Death and Rebirth -
I have been reading up on all the devastation Sandy left in her wake. So many stories. So much heartbreak.
Some of the stories that struck me involved artists…not only the damage to all the galleries, but more importantly, the studios and therefore years of work destroyed.
It begged the question "what if it happened to me?" I realized that it would hurt more to lose my creations than my personal belongings such as clothes, furniture, books, camera, etc.
A common theme in my life, but one especially brought to the forefront by the recent storm, probably because of my proximity to affected areas, is impermanence.
I always have paintings that I hold onto because of emotional attachment. They may not all be successful work but they have moments that keep me connected such as subject, color or paint handling. But when I would look at them I believed they would be wonderful grounds for new paintings. And yet I didn't have the heart to touch them.
Sandy demonstrated to me that it is crazy to hold on to something that I know can evolve into something greater.
So what have I been doing this week?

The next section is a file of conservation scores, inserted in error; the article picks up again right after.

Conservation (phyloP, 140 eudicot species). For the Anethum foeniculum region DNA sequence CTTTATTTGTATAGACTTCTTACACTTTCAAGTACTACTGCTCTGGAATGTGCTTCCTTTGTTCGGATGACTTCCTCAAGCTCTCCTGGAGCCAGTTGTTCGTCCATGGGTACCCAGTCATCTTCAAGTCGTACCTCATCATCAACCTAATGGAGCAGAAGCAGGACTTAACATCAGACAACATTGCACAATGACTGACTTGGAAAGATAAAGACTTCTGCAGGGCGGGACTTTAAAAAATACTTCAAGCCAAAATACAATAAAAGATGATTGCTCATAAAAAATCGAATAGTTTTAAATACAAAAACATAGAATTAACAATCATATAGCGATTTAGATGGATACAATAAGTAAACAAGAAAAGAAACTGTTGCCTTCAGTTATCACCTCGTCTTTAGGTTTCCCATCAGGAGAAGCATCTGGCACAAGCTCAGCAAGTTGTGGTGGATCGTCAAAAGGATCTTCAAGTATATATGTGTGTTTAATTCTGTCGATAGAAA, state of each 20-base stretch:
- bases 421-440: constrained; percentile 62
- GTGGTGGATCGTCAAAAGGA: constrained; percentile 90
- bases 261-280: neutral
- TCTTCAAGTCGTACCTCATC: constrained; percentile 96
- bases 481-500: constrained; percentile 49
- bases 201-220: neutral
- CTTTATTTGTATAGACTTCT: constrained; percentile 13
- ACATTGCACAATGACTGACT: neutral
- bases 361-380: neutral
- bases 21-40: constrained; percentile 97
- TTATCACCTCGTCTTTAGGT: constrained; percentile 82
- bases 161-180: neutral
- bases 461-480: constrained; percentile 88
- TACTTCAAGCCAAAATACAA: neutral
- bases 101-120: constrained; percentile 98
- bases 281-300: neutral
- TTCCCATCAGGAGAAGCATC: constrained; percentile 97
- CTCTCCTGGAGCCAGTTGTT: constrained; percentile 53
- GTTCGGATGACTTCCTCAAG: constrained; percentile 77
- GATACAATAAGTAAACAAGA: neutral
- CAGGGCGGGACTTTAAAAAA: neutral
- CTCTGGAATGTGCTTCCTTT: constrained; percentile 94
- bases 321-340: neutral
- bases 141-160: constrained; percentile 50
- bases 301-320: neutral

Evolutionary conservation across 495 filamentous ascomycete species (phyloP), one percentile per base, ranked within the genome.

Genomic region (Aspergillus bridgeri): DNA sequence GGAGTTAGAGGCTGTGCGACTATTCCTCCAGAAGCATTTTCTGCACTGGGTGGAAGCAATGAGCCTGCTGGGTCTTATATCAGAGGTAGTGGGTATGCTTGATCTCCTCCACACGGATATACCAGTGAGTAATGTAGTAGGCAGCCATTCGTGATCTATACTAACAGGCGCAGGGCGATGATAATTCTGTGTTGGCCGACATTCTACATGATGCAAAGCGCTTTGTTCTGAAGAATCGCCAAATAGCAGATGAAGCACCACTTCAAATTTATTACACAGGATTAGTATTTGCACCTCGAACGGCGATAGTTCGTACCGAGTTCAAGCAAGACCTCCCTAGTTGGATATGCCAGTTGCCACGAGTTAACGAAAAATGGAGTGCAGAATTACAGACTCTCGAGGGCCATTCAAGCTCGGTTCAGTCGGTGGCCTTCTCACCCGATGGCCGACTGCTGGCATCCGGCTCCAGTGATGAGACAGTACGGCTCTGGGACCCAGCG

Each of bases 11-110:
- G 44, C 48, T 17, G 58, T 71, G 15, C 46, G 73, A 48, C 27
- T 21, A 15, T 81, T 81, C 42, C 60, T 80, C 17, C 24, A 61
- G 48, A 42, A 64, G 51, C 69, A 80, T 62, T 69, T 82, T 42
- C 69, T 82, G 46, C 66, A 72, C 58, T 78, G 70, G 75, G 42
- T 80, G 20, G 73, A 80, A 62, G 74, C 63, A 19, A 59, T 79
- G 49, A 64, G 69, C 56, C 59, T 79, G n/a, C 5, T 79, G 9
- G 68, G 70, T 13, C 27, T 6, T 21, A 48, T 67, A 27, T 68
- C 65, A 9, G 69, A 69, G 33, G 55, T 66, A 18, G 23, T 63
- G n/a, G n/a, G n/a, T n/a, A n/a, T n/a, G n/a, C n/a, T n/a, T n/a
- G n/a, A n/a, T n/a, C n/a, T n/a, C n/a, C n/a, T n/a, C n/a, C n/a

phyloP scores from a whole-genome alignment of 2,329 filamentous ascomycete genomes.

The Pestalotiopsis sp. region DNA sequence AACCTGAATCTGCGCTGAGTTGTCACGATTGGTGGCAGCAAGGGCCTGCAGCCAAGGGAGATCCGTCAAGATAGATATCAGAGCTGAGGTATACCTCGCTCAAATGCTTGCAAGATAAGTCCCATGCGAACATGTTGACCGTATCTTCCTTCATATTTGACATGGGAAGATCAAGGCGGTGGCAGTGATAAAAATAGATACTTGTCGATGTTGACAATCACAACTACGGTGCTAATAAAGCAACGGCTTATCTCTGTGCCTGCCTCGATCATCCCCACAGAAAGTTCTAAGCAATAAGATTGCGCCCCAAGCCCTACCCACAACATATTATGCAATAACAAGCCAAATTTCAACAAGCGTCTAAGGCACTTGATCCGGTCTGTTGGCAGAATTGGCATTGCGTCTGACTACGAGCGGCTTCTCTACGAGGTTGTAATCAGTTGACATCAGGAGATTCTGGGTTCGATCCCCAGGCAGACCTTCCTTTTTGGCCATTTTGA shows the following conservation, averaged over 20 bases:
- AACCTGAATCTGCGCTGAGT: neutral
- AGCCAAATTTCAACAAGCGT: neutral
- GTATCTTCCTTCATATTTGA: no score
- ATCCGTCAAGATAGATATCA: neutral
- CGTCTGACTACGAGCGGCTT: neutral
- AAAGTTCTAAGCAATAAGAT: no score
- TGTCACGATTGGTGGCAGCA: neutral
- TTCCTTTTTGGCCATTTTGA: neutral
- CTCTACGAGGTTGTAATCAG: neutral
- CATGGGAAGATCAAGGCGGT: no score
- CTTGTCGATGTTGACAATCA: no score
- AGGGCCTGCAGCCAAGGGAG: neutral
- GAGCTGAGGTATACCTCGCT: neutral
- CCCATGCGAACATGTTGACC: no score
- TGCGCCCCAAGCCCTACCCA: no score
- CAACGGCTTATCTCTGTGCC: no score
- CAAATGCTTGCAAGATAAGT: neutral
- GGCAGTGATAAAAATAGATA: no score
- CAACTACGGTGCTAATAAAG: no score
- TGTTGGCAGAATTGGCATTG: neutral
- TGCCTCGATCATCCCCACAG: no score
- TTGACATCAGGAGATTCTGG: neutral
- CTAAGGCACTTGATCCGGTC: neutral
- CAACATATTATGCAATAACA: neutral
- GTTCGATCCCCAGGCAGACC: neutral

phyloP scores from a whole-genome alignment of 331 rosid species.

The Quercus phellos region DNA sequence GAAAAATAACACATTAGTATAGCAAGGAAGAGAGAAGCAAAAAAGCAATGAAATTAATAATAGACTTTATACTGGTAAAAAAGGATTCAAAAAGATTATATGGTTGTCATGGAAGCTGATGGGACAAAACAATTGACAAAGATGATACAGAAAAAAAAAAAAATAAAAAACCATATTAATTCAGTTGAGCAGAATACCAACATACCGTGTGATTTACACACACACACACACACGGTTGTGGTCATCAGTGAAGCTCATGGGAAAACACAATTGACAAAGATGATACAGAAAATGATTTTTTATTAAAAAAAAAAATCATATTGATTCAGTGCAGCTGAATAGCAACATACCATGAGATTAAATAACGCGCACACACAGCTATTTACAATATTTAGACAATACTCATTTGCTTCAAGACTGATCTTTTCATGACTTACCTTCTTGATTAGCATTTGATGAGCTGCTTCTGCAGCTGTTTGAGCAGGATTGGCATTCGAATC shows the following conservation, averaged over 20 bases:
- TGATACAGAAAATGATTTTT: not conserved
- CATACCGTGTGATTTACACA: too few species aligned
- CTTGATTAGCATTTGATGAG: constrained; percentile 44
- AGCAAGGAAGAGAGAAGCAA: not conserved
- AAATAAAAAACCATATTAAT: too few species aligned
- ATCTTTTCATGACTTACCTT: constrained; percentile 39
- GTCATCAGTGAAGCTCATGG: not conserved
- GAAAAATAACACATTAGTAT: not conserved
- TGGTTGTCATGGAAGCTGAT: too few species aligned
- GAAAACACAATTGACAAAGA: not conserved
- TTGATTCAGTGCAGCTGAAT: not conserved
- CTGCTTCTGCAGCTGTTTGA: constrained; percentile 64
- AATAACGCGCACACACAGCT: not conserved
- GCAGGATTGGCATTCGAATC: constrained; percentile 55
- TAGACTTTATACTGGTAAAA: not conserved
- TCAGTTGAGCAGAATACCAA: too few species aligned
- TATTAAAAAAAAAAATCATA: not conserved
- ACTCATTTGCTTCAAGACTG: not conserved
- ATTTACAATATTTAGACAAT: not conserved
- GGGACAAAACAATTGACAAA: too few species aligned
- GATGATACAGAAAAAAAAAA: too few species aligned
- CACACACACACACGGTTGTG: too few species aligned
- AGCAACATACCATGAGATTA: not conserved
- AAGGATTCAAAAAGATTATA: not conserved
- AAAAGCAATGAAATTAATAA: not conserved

Painting over paintings I never thought I'd touch. It feels good.
Here are some before and after photos from this past week's post-Sandy painting frenzy. I'm using a new medium with the oils and it is taking far longer for the paint to dry. It will be at least a week before I can touch these again.
On Thursday I reworked my Jill painting which I loved because of the light, the idea…and was totally infatuated with how the big cat was painted. It's 30"x40". Oil on canvas.
On Friday I took the plunge and went into my beloved Sophia Room painting. It was a very emotional experience. That space was my solace and my home. The painting is 60"x30". Oil on canvas.
On Saturday I touched a painting that had been featured almost full page in the March 2011 issue of Seattle Magazine. Again, I loved the light and the geometry. But it was time. This painting is 36"x36". Oil on canvas.